Posts Tagged 'morphology'



Impacts of temperature, CO2, and salinity on phytoplankton community composition in the western Arctic Ocean

The Arctic Ocean has been experiencing rapid warming, which accelerates sea ice melt. Further, the increasing area and duration of sea ice-free conditions enhance ocean uptake of CO2. We conducted two shipboard experiments in September 2015 and 2016 to examine the effects of temperature, CO2, and salinity on phytoplankton dynamics to better understand the impacts of rapid environmental changes on the Arctic ecosystem. Two temperature conditions (control: <3 and 5°C above the control), two CO2 levels (control: ∼300 and 300/450 μatm above the control; i.e., 600/750 μatm), and two salinity conditions (control: 29 in 2015 and 27 in 2016, and 1.4 below the control) conditions were fully factorially manipulated in eight treatments. Higher temperatures enhanced almost all phytoplankton traits in both experiments in terms of chl-a, accessory pigments and diatom biomass. The diatom diversity index decreased due to the replacement of chain-forming Thalassiosira spp. by solitary Cylindrotheca closterium or Pseudo-nitzschia spp. under higher temperature and lower salinity in combination. Higher CO2 levels significantly increased the growth of small-sized phytoplankton (<10 μm) in both years. Decreased salinity had marginal effects but significantly increased the growth of small-sized phytoplankton under higher CO2 levels in terms of chl-a in 2015. Our results suggest that the smaller phytoplankton tend to dominate in the shelf edge region of the Chukchi Sea in the western Arctic Ocean under multiple environmental perturbations.

Continue reading ‘Impacts of temperature, CO2, and salinity on phytoplankton community composition in the western Arctic Ocean’

Response of benthic foraminifera to pH changes: community structure and morphological transformation studies from a microcosm experiment

Highlights

• Entire foraminiferal communities were successfully cultured under five pH treatments for four months.

• 2246 living individuals were analyzed to calculate the community parameters and 1919 specimens were measured to compare the morphological transformation.

• Hyaline and porcelaneous foraminifera showed significant positive correlations with pH, while the agglutinated taxa showed significant negative response.

• The test size of calcareous species showed an obvious decline with decreasing pH, which indicated these taxa were sensitive and vulnerable to ocean acidification.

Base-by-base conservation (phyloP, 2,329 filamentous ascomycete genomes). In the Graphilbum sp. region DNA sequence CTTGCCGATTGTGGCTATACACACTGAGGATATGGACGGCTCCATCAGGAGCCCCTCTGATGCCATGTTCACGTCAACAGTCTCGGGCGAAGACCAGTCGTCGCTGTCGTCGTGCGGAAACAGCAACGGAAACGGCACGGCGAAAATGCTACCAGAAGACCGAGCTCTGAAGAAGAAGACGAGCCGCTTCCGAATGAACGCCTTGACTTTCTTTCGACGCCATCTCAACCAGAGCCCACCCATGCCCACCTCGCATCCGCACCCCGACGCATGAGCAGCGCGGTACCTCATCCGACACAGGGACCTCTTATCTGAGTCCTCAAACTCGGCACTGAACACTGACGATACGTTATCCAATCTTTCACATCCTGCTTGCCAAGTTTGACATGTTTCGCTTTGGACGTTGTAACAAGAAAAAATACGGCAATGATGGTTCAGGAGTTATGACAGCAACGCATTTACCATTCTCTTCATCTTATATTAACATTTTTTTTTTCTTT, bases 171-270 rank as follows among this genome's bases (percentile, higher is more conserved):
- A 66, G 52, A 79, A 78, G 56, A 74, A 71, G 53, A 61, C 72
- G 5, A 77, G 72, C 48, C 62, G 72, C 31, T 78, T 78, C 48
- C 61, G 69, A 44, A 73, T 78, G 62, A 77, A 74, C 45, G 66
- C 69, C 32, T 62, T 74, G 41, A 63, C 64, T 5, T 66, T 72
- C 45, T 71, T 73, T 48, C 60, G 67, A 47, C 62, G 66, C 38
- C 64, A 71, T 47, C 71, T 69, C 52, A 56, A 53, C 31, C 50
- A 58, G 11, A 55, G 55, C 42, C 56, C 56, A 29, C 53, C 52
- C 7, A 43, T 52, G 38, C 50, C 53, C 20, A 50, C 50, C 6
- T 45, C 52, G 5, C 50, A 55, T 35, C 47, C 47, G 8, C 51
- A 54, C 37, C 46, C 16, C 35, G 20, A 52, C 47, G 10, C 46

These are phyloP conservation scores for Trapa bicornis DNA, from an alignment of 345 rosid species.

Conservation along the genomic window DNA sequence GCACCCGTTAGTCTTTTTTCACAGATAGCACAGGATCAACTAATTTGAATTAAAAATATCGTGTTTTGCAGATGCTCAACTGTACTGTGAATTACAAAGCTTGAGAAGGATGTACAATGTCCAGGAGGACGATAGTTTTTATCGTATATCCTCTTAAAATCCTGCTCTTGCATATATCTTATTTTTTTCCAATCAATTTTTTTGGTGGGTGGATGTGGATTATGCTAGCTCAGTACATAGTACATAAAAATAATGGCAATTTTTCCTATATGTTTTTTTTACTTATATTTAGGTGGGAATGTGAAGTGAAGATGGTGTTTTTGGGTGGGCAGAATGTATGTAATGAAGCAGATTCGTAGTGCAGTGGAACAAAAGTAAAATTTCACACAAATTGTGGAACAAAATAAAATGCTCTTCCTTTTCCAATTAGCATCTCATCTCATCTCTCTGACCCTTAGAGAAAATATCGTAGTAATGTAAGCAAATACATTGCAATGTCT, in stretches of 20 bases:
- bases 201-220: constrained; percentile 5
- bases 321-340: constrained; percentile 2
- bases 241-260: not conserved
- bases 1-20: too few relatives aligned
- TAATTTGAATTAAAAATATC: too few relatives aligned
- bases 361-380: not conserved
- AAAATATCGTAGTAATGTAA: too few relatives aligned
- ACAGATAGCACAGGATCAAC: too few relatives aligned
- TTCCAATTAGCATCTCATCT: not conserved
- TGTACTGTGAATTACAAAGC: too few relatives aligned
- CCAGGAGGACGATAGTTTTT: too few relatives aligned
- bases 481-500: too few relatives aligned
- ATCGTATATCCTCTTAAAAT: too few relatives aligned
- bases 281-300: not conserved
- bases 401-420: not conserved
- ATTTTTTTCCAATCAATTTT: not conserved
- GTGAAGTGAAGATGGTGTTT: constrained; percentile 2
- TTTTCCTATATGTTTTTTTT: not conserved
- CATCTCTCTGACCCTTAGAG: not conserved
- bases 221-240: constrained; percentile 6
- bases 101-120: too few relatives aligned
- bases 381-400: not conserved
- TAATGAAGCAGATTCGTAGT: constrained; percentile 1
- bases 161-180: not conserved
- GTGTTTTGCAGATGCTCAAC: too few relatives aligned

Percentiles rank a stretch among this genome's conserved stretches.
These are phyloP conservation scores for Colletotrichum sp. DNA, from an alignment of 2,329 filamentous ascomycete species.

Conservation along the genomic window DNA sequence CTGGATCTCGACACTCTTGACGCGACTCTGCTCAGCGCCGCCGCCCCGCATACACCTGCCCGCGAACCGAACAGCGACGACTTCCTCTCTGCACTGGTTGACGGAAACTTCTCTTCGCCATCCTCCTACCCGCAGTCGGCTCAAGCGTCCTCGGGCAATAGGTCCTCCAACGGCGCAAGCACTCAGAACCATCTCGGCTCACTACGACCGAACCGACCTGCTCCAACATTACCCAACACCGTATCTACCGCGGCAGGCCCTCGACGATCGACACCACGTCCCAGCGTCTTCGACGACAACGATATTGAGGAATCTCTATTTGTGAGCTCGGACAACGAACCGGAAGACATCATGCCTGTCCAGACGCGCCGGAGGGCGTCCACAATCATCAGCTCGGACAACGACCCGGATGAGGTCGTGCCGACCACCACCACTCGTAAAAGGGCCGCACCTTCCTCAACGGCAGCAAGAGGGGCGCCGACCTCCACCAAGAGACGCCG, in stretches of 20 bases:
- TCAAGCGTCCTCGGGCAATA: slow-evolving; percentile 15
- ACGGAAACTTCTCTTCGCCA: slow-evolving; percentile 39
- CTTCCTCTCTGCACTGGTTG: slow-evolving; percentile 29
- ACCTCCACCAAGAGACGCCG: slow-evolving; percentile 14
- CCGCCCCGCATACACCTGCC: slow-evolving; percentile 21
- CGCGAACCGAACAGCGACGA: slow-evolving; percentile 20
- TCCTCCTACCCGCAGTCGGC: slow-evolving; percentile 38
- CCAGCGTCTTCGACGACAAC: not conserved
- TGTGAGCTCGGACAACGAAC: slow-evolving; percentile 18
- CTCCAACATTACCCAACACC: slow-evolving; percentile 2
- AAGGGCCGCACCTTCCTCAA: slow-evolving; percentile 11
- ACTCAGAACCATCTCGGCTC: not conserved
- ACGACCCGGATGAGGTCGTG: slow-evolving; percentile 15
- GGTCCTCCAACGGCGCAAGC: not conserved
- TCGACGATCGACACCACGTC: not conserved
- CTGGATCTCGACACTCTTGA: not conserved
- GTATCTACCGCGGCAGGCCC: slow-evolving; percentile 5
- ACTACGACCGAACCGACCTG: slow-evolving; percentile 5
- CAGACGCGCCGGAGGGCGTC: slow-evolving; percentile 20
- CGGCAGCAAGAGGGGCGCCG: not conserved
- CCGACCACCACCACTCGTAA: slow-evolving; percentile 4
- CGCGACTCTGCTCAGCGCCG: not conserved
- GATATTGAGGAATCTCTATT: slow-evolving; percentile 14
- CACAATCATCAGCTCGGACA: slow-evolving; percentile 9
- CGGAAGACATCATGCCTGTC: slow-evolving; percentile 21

• More deformed tests occurred under low pH conditions (<7.5).

Abstract

Marine calcifying organisms, such as foraminifera, are threatened by the declining pH in the modern ocean. Benthic foraminifera are abundant, widespread and occur in diverse populations in the intertidal environment. However, to date, no studies have been conducted on the response of intertidal foraminiferal community to pH under laboratory culture experiment. In this study, we cultured the entire foraminiferal community with the natural sediments from the intertidal area of the Yellow Sea at five pH (8.5, 8.0, 7.5, 7.0 and 6.5, NBS scale). After four months’ incubation, all living specimens (stained by rose-Bengal) were picked and identified. A total of 2246 living benthic foraminiferal specimens belonging to 15 species were analyzed, among which 1962 individuals were cultured and 284 ones were sampled before culturing. We calculated the community parameters under different pH, which showed both foraminiferal abundance and species richness decreased with the decline in pH. We analyzed the response of three foraminiferal taxa with different test types (hyaline, porcelaneous and agglutinated). The hyaline (e.g., Ammonia aomoriensis) and porcelaneous (e.g., Quinqueloculina seminula) foraminifera showed significant positive correlation with pH. In contrast, the agglutinated taxa (e.g., Ammoglobigerina globigeriniformis) showed significant negative response. For detecting the response of individual species to pH, body size and abnormal morphology of dominant species were measured and analyzed. Morphometric analysis of 1919 specimens showed the maximum length of hyaline and porcelaneous species decreased under low pH treatments (<7.5) while that of agglutinated species increased. There were more deformed foraminiferal tests under low pH treatments. Our results demonstrate that benthic foraminifera are sensitive to pH decline which can cause a decline of community abundance and species richness, a reduction of dominant species of hyaline and porcelaneous types, and increase the chance of deformity. Among which, calcareous types are the first victims under low pH conditions.